Big Corporations Make the American Dream Possible, Despite Candidates’ Claims

Published August 28, 2019

During the recent televised debates, Democratic presidential candidates appeared united in identifying the biggest domestic threat—after President Trump—facing America: large corporations.

“So, we’ve had an industrial policy in the United States for decades now, and it’s basically been let giant corporations do whatever they want to do,” Sen. Elizabeth Warren (D-MA) said. “Giant corporations have exactly one loyalty, and that is to profits.”

Former Rep. Beto O’Rourke of Texas said, “Right now, we have a system that favors those who can pay for access and outcomes. That’s how you explain an economy that is rigged to corporations and to the very wealthiest.”

New York Mayor Bill De Blasio added, “For all the American citizens out there who feel you’re falling behind or feel the American dream is not working for you, the immigrants didn’t do that to you. … The big corporations did that to you.”

American Dream Works Here

Although Democrats may think big corporations killed the American Dream, millions of Americans seem to think large corporations have made the American Dream possible. None of the candidates defined what makes a large corporation—which could be measured by the number of employees, total revenue, or some type of composite ranking. So, we’ll consider various options.

With respect to the number of employees, Walmart is the largest employer, at 2.3 million. Famously frugal, Walmart is at the low end of the pay scale—which is one of the Democrats’ greatest complaints—but it has nonetheless been a godsend to small communities where jobs are often scarce and prices high.

Walmart’s presence in a community addresses both problems: It employs millions of people, especially in lower-income rural areas, and its lowest-price policy has helped low-income families stretch their dollars.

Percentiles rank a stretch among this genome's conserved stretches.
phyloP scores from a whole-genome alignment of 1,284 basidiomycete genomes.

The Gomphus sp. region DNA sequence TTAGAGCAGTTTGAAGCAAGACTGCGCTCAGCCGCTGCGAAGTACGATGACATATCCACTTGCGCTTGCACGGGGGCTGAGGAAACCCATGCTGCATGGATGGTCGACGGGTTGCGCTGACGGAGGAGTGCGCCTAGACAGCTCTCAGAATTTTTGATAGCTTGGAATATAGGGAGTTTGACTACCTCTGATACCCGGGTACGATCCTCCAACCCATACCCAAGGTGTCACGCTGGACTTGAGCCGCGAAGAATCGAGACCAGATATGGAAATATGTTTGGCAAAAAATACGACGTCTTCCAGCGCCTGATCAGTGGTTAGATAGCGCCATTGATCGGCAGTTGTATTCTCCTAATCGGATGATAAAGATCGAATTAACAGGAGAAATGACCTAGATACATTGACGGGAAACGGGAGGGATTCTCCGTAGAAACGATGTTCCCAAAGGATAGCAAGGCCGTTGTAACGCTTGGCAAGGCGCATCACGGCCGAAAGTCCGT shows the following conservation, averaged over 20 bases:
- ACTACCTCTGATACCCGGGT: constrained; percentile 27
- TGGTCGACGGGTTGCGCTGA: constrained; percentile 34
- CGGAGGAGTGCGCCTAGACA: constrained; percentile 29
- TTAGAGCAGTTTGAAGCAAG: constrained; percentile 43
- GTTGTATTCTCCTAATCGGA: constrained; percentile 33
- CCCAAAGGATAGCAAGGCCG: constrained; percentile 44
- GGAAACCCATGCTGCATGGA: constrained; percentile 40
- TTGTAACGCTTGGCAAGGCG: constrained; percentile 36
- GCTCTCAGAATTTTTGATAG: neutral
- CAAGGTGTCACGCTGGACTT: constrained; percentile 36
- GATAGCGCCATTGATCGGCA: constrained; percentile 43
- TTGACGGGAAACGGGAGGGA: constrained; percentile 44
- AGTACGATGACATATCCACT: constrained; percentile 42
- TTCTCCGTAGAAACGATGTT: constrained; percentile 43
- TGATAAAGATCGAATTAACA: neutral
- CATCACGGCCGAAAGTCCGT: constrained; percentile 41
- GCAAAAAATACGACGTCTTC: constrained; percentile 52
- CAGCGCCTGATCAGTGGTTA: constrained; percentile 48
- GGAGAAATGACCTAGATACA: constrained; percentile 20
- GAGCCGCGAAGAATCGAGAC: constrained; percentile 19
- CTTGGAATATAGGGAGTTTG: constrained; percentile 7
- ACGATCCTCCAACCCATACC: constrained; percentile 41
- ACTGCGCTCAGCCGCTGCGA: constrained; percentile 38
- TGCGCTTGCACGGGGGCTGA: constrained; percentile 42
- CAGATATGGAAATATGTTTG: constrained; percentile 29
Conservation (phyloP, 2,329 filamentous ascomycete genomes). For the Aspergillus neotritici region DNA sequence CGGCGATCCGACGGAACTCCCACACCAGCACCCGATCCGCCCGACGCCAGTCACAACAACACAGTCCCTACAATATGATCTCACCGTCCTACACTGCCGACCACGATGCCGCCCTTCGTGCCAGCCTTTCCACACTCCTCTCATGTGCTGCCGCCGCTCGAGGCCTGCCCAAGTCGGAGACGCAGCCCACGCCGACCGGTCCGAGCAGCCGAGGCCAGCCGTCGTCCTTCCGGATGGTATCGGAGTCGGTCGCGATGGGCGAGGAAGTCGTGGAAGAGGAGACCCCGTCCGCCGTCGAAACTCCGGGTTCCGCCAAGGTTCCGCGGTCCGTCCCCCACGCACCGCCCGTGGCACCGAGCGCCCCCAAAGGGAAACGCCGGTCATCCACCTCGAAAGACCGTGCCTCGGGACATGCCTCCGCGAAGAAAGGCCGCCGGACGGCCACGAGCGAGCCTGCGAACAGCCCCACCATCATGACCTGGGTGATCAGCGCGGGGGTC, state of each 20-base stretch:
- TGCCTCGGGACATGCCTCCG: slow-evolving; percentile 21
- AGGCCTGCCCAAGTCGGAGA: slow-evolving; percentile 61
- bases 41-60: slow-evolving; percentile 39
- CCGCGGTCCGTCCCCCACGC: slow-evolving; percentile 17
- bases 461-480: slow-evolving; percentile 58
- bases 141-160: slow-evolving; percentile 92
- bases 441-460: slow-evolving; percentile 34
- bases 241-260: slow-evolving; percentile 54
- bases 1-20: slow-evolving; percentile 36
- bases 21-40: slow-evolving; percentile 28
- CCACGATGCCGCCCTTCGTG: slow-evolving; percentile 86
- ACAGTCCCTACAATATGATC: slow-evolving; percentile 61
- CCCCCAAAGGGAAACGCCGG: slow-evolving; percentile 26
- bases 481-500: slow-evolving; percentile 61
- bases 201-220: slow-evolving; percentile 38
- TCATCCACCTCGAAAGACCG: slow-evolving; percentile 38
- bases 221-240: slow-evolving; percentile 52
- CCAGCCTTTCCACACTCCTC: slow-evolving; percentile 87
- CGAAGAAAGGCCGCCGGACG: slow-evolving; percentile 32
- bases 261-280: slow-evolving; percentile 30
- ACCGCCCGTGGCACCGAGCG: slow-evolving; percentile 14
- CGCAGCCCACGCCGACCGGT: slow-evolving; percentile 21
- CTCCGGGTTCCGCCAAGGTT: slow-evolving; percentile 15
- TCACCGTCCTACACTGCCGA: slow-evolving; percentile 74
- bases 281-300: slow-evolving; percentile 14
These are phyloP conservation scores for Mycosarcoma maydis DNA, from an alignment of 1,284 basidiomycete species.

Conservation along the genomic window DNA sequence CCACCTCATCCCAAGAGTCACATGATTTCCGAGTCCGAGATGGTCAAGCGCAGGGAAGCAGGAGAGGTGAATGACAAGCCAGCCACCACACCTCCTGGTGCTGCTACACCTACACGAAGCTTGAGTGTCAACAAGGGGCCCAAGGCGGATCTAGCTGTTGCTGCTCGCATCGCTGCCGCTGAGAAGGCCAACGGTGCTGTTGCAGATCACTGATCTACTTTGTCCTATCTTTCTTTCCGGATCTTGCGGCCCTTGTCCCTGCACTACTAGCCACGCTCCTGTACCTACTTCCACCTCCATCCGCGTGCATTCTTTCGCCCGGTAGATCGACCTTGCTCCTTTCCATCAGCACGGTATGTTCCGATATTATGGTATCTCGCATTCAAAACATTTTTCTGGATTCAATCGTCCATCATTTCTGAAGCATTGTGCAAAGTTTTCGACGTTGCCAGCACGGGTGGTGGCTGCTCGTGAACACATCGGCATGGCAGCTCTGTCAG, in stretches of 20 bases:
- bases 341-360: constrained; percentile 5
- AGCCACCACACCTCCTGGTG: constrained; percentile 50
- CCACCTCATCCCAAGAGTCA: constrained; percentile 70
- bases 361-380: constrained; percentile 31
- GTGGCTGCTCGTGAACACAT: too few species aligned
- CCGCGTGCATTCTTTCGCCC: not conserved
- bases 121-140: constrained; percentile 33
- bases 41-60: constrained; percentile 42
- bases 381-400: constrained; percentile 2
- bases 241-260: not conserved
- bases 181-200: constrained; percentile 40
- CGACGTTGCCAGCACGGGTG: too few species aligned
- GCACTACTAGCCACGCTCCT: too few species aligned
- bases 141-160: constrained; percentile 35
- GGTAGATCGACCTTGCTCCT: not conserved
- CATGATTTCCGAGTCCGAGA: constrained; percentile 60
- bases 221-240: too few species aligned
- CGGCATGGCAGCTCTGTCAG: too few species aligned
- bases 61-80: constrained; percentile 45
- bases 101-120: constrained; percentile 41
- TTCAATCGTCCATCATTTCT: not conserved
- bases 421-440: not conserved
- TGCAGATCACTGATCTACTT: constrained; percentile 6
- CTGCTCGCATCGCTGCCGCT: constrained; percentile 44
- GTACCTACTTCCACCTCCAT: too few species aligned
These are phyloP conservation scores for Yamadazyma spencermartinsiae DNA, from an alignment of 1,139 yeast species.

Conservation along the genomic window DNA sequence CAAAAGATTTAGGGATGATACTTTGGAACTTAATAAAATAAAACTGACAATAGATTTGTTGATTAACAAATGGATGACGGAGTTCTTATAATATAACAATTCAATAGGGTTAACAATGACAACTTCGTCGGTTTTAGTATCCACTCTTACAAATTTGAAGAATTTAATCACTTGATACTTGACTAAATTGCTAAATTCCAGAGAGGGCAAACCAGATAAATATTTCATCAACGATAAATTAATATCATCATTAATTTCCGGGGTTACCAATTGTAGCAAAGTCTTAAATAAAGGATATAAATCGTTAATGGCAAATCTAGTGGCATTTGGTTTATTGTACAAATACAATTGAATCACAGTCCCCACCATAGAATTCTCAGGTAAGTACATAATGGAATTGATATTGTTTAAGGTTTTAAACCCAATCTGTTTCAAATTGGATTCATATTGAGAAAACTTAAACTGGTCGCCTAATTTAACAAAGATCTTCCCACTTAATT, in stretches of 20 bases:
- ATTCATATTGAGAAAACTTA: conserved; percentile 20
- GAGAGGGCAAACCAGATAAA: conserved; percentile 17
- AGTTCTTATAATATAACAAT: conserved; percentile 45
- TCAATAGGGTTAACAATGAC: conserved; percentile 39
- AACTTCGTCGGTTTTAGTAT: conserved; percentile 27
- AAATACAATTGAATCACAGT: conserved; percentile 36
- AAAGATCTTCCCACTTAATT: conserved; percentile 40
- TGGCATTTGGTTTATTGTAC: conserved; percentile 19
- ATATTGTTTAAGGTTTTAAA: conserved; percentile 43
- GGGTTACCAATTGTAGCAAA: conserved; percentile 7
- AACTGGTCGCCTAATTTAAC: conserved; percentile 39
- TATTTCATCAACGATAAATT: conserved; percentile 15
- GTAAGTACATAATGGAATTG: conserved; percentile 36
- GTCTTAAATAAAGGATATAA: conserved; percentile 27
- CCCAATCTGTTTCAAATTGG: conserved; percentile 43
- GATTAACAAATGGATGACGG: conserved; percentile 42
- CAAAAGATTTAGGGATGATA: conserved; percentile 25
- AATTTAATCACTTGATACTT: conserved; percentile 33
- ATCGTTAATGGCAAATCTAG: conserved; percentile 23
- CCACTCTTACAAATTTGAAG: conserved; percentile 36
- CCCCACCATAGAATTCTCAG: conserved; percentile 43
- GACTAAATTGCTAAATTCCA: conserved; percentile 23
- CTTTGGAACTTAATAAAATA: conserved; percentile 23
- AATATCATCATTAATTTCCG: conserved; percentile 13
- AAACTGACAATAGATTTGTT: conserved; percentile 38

As a general principle, you can have high wages or you can have low prices, but you can’t have both.

Best Workplaces

On the other hand, if by “large corporation” the Democrats mean very profitable companies, then we might consider Amazon, Google (that is, Alphabet), Facebook, and Apple. Are they robbing people of the American Dream?

LinkedIn’s “2018 Top Companies List” identified Amazon, with 566,000 employees worldwide, as the most attractive U.S. company to work for. It provides a range of jobs, from blue collar to executive, and pays very well, with excellent benefits.

I know people who thought their shot at the American Dream had arrived when they were offered a blue-collar job at Amazon.

Alphabet, Facebook, and Apple came in second, third, and sixth, respectively, on LinkedIn’s list.

Both FedEx (336,000 employees) and UPS (335,000 employees) are listed among the largest U.S. employers, and both provide thousands of high-paying jobs for blue-collar workers who can’t or don’t want to be office dwellers.

And let’s not overlook the oil and natural gas producing companies. ExxonMobil, for example, employs about 71,000 people. The energy industry is one of the highest-paying employers. Blue-collar workers in the fields can make in the six figures, which crushes Democrats’ “fight for $15” minimum-wage campaign.

Many Americans would jump at the chance to work for these innovative, high-paying companies that Democrats apparently believe are shattering the American Dream.

Defensive Action

As for O’Rourke’s assertion that large companies are paying for access to government, it is certainly true that many companies and industries hire lobbyists to roam the halls of Congress. But often that is to counter the efforts of anti-business politicians and organizations who work to pass counterproductive and even punitive laws that would undermine a company or industry. In other words, in many cases companies are playing defense, not offense.

The Democratic presidential candidates seem to think government is the source of economic prosperity. A bigger government—run by them—supposedly means more prosperity for Americans, especially the poor and middle class.

The U.S. Constitution set up a system that makes the American Dream possible, but it is private-sector companies, not Washington, D.C., that make it obtainable. An American Dream imposed by Washington would soon become an American nightmare.

Merrill Matthews ([email protected]) is a resident scholar with the Institute for Policy Innovation in Dallas, Texas and coauthor of On the Edge: America Faces the Entitlements Cliff. An earlier version of this article appeared in The Hill. Reprinted with permission.